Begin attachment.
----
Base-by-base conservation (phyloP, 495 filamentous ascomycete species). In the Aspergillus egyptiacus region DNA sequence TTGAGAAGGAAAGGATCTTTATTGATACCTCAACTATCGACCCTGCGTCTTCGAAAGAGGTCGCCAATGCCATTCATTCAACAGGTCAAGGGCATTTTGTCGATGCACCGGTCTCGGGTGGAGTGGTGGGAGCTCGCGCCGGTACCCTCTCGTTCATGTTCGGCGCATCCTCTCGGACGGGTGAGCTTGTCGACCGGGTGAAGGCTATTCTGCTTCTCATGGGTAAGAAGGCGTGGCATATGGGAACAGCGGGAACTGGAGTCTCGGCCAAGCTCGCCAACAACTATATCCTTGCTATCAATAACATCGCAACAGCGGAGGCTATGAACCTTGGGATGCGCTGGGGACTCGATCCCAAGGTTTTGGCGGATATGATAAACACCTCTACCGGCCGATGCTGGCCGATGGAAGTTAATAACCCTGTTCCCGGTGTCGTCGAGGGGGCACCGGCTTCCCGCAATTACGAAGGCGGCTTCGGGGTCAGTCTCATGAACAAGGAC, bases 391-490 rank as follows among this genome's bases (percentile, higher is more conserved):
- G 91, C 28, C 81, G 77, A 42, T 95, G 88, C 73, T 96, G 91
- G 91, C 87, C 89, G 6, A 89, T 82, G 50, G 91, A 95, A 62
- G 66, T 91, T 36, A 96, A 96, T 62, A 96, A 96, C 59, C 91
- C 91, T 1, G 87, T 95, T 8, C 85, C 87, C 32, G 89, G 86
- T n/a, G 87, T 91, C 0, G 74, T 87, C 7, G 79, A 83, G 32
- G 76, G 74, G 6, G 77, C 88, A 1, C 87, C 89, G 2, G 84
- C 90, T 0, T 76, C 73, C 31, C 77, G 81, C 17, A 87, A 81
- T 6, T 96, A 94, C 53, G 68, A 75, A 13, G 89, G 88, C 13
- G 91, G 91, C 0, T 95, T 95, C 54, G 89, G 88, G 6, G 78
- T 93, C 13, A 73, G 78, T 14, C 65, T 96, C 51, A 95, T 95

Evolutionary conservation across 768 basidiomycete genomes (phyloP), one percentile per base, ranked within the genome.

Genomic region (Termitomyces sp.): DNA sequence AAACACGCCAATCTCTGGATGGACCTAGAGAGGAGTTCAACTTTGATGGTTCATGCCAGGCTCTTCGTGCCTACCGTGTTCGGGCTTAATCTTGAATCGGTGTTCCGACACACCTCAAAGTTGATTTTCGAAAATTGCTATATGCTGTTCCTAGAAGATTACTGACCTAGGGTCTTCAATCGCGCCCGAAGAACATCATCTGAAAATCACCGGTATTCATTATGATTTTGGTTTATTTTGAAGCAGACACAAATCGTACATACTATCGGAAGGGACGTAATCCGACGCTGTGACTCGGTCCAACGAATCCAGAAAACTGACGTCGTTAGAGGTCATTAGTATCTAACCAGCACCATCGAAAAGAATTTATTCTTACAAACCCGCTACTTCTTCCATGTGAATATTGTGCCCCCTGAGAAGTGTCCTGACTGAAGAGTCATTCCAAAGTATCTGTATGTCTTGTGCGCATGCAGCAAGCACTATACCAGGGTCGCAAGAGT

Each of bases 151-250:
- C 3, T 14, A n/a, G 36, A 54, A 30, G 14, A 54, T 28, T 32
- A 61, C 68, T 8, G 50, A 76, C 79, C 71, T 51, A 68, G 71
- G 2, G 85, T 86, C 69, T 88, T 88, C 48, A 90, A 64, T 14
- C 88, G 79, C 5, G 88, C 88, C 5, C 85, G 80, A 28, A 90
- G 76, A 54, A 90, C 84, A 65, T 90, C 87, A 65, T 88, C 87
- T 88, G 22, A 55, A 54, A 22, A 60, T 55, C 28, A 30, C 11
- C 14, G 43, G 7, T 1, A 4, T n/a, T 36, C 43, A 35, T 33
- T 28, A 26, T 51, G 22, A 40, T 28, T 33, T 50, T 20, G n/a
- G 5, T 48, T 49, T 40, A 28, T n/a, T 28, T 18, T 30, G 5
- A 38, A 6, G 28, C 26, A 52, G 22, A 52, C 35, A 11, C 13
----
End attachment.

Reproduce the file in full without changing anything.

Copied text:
Base-by-base conservation (phyloP, 495 filamentous ascomycete species). In the Aspergillus egyptiacus region DNA sequence TTGAGAAGGAAAGGATCTTTATTGATACCTCAACTATCGACCCTGCGTCTTCGAAAGAGGTCGCCAATGCCATTCATTCAACAGGTCAAGGGCATTTTGTCGATGCACCGGTCTCGGGTGGAGTGGTGGGAGCTCGCGCCGGTACCCTCTCGTTCATGTTCGGCGCATCCTCTCGGACGGGTGAGCTTGTCGACCGGGTGAAGGCTATTCTGCTTCTCATGGGTAAGAAGGCGTGGCATATGGGAACAGCGGGAACTGGAGTCTCGGCCAAGCTCGCCAACAACTATATCCTTGCTATCAATAACATCGCAACAGCGGAGGCTATGAACCTTGGGATGCGCTGGGGACTCGATCCCAAGGTTTTGGCGGATATGATAAACACCTCTACCGGCCGATGCTGGCCGATGGAAGTTAATAACCCTGTTCCCGGTGTCGTCGAGGGGGCACCGGCTTCCCGCAATTACGAAGGCGGCTTCGGGGTCAGTCTCATGAACAAGGAC, bases 391-490 rank as follows among this genome's bases (percentile, higher is more conserved):
- G 91, C 28, C 81, G 77, A 42, T 95, G 88, C 73, T 96, G 91
- G 91, C 87, C 89, G 6, A 89, T 82, G 50, G 91, A 95, A 62
- G 66, T 91, T 36, A 96, A 96, T 62, A 96, A 96, C 59, C 91
- C 91, T 1, G 87, T 95, T 8, C 85, C 87, C 32, G 89, G 86
- T n/a, G 87, T 91, C 0, G 74, T 87, C 7, G 79, A 83, G 32
- G 76, G 74, G 6, G 77, C 88, A 1, C 87, C 89, G 2, G 84
- C 90, T 0, T 76, C 73, C 31, C 77, G 81, C 17, A 87, A 81
- T 6, T 96, A 94, C 53, G 68, A 75, A 13, G 89, G 88, C 13
- G 91, G 91, C 0, T 95, T 95, C 54, G 89, G 88, G 6, G 78
- T 93, C 13, A 73, G 78, T 14, C 65, T 96, C 51, A 95, T 95

Evolutionary conservation across 768 basidiomycete genomes (phyloP), one percentile per base, ranked within the genome.

Genomic region (Termitomyces sp.): DNA sequence AAACACGCCAATCTCTGGATGGACCTAGAGAGGAGTTCAACTTTGATGGTTCATGCCAGGCTCTTCGTGCCTACCGTGTTCGGGCTTAATCTTGAATCGGTGTTCCGACACACCTCAAAGTTGATTTTCGAAAATTGCTATATGCTGTTCCTAGAAGATTACTGACCTAGGGTCTTCAATCGCGCCCGAAGAACATCATCTGAAAATCACCGGTATTCATTATGATTTTGGTTTATTTTGAAGCAGACACAAATCGTACATACTATCGGAAGGGACGTAATCCGACGCTGTGACTCGGTCCAACGAATCCAGAAAACTGACGTCGTTAGAGGTCATTAGTATCTAACCAGCACCATCGAAAAGAATTTATTCTTACAAACCCGCTACTTCTTCCATGTGAATATTGTGCCCCCTGAGAAGTGTCCTGACTGAAGAGTCATTCCAAAGTATCTGTATGTCTTGTGCGCATGCAGCAAGCACTATACCAGGGTCGCAAGAGT

Each of bases 151-250:
- C 3, T 14, A n/a, G 36, A 54, A 30, G 14, A 54, T 28, T 32
- A 61, C 68, T 8, G 50, A 76, C 79, C 71, T 51, A 68, G 71
- G 2, G 85, T 86, C 69, T 88, T 88, C 48, A 90, A 64, T 14
- C 88, G 79, C 5, G 88, C 88, C 5, C 85, G 80, A 28, A 90
- G 76, A 54, A 90, C 84, A 65, T 90, C 87, A 65, T 88, C 87
- T 88, G 22, A 55, A 54, A 22, A 60, T 55, C 28, A 30, C 11
- C 14, G 43, G 7, T 1, A 4, T n/a, T 36, C 43, A 35, T 33
- T 28, A 26, T 51, G 22, A 40, T 28, T 33, T 50, T 20, G n/a
- G 5, T 48, T 49, T 40, A 28, T n/a, T 28, T 18, T 30, G 5
- A 38, A 6, G 28, C 26, A 52, G 22, A 52, C 35, A 11, C 13